As Hodges summarized in his book “Angola: Anatomy of an Oil State,” under dos Santos, “Oil wealth provides the presidency with enormous resources to buy off opponents and build alliances, while the lack or non-enforcement of transparent rules and procedures for the allocation of resources [whether diamond concessions, state contracts, privatization of state assets, land titles or business licences] gives the head of state an array of mechanisms with which to dispense favors.”

Some financial center critics blame financial centers for facilitating this corruption. For example, Corruption Watch U.K. pointed to the use of Swiss and Isle of Man entities in a Russian-Angolan transaction that the NGO estimated cost the Angolan and Russian governments $750 million, rather than the alleged corruption of Russian and Angolan officials (who structured the transaction using those entities) as evidence of a problem with finance.

Routing the proceeds of corrupt transactions through multiple entities in different jurisdictions undoubtedly makes it harder (but by no means impossible) to trace the transactions. But the fundamental problem was not the availability of Swiss and Manx entities to bad people.

It was not even the – predictable – existence of people seeking illegitimate gains in Russia and Angola, or even Switzerland and the Isle of Man. The key problem was the structure of the Angolan economy as described by Hodge – an economy where favors are doled out to buy loyalty.

Finance, and financial centers, cannot solve the problems of corruption created by political control of vast resources. But they do help. Modern accounting grew in part from the needs of American railroads to reassure European investors that the railroad owners were not making off with the investment funds.

It was far from perfect – there were plenty of railroad scams during the 19th century – but accounting and financial markets both facilitated the construction of a north American rail network that required more capital than was locally available and gradually restrained corruption. Finance can play a similar role in restraining corruption in natural resource investments if it is allowed to do so.

Particularly when combined with controls on politically exposed persons’ use of the financial system, as modern AML systems attempt to do, this can check many abuses.

Integrating profits into the world economy 

The vast wealth generated from natural resources needs to find productive uses in the world economy. Financial centers have played key roles in assisting in this process. The “recycling” of petro-dollars into the world economy in the 1970s would not have been possible without London’s financial markets, operating with the aid of various offshore centers. Indeed, petro-dollars played a major role in the expansion of the Eurocurrency markets in the early 1970s, which in turn led to major growth in many offshore financial centers.

Today, sovereign wealth funds of major natural resource states from Norway to Kuwait are significant market actors that make use of financial centers’ services. As a result, these funds are invested in economies from America to Asia, improving the world economy. Without tax neutral platforms in jurisdictions with high quality courts and laws, these funds would find it much more difficult to flow to productive investments.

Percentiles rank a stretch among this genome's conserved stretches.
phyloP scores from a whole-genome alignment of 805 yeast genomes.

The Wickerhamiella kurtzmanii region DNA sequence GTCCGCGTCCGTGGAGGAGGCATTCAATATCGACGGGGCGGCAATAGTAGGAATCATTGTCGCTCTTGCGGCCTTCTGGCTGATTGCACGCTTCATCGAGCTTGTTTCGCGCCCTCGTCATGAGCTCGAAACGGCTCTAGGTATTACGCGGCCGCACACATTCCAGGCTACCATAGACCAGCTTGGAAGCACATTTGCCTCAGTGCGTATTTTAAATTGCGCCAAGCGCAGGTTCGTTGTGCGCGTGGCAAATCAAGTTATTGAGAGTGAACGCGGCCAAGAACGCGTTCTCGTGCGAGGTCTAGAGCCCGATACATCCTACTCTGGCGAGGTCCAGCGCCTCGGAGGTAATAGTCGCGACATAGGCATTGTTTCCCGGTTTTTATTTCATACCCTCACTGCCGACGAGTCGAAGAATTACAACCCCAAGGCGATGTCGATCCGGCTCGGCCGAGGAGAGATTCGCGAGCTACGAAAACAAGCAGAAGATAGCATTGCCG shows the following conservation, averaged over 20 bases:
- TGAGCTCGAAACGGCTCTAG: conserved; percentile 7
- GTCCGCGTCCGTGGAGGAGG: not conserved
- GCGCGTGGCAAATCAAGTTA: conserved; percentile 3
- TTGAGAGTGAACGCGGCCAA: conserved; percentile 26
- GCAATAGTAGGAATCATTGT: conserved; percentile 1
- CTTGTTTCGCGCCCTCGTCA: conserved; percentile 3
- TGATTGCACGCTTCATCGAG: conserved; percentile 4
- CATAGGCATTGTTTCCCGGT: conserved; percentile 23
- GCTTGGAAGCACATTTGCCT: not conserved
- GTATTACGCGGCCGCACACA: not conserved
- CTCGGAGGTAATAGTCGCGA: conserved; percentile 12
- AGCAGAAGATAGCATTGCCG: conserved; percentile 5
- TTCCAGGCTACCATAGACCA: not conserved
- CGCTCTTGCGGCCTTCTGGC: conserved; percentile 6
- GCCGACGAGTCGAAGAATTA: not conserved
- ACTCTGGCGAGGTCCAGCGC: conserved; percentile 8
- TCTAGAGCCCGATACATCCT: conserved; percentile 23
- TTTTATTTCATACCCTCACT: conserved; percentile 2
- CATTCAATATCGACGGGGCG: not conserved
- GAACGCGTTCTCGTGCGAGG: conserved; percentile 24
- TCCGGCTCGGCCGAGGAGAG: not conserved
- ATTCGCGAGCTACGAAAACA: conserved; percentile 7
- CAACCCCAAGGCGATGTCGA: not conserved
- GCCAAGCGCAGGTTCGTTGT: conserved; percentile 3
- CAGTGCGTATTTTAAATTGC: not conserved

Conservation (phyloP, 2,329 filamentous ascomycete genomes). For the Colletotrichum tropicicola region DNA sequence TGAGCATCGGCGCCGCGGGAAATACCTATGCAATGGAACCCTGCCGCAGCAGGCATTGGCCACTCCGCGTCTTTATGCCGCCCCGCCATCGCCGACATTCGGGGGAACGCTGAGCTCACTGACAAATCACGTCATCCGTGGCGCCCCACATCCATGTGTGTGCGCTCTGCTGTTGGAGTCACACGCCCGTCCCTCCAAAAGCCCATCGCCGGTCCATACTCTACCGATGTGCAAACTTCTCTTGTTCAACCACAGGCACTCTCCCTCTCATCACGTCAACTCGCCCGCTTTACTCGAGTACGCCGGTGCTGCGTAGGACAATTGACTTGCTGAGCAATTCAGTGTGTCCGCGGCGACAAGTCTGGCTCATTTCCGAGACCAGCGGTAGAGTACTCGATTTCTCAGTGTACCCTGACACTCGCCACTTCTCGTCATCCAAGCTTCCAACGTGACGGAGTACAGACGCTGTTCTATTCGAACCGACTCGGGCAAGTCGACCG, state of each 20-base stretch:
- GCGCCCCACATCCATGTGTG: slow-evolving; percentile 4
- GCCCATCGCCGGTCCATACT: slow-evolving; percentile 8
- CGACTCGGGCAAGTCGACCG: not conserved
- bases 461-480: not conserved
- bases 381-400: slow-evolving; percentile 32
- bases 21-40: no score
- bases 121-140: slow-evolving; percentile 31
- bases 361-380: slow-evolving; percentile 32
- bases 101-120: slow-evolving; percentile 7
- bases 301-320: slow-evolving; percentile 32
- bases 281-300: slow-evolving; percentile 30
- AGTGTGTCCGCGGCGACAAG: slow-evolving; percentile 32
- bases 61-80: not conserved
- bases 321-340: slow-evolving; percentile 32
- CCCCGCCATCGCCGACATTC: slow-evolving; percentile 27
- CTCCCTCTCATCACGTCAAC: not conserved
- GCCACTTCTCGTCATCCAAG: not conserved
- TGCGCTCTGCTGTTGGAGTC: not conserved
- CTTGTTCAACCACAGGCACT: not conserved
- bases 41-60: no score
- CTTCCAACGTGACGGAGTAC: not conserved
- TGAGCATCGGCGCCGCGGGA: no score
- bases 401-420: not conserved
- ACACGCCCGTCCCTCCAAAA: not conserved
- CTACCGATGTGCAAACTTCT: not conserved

Where are we headed? 

One way to think about the world is as a static system, focusing on division of resources. In such a world, finance has only an insignificant role to play and the main question is who is getting what. The alternative and more realistic way is to remember that the world is a dynamic system. The stock of natural resources is not static since what matters is the known stock of resources.

The development of fracking, the recent discovery of vast gas fields off Egypt, and the promise of additional resource discoveries mean that our natural resource endowment can grow if we can invest resources in finding and developing resources. Finance – and the world’s financial centers – have a significant role to play in expanding the resource base upon which the world economy can grow.


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Andrew P. Morriss

Andrew P. Morriss, Chairman, is the D. Paul Jones, Jr. & Charlene Angelich Jones – Compass Bank Endowed Chair of Law at the University of Alabama School of Law. He was formerly the H. Ross & Helen Workman Professor of Law and Business at the University of Illinois,Urbana-Champaign. He received his A.B. from Princeton University, his J.D. and M.Pub.Aff. from the University of Texas at Austin, and his Ph.D. (Economics) from the Massachusetts Institute of Technology. He is a Research Fellow of the N.Y.U. Center for Labor and Employment Law,and a Senior Fellow of the Institute for Energy Research, Washington,D.C., as well as a regular visiting faculty memberat the Universidad Francisco Marroquín,Guatemala. He is the author or coauthor of more than 50 scholarly articles, books, and bookchapters, including Regulation by Litigation (Yale Univ. Press 2008) (with Bruce Yandle and Andrew Dorchak), and is the editor of Offshore Financial Centers and Regulatory Competition (American Enterprise Institute Press 2010).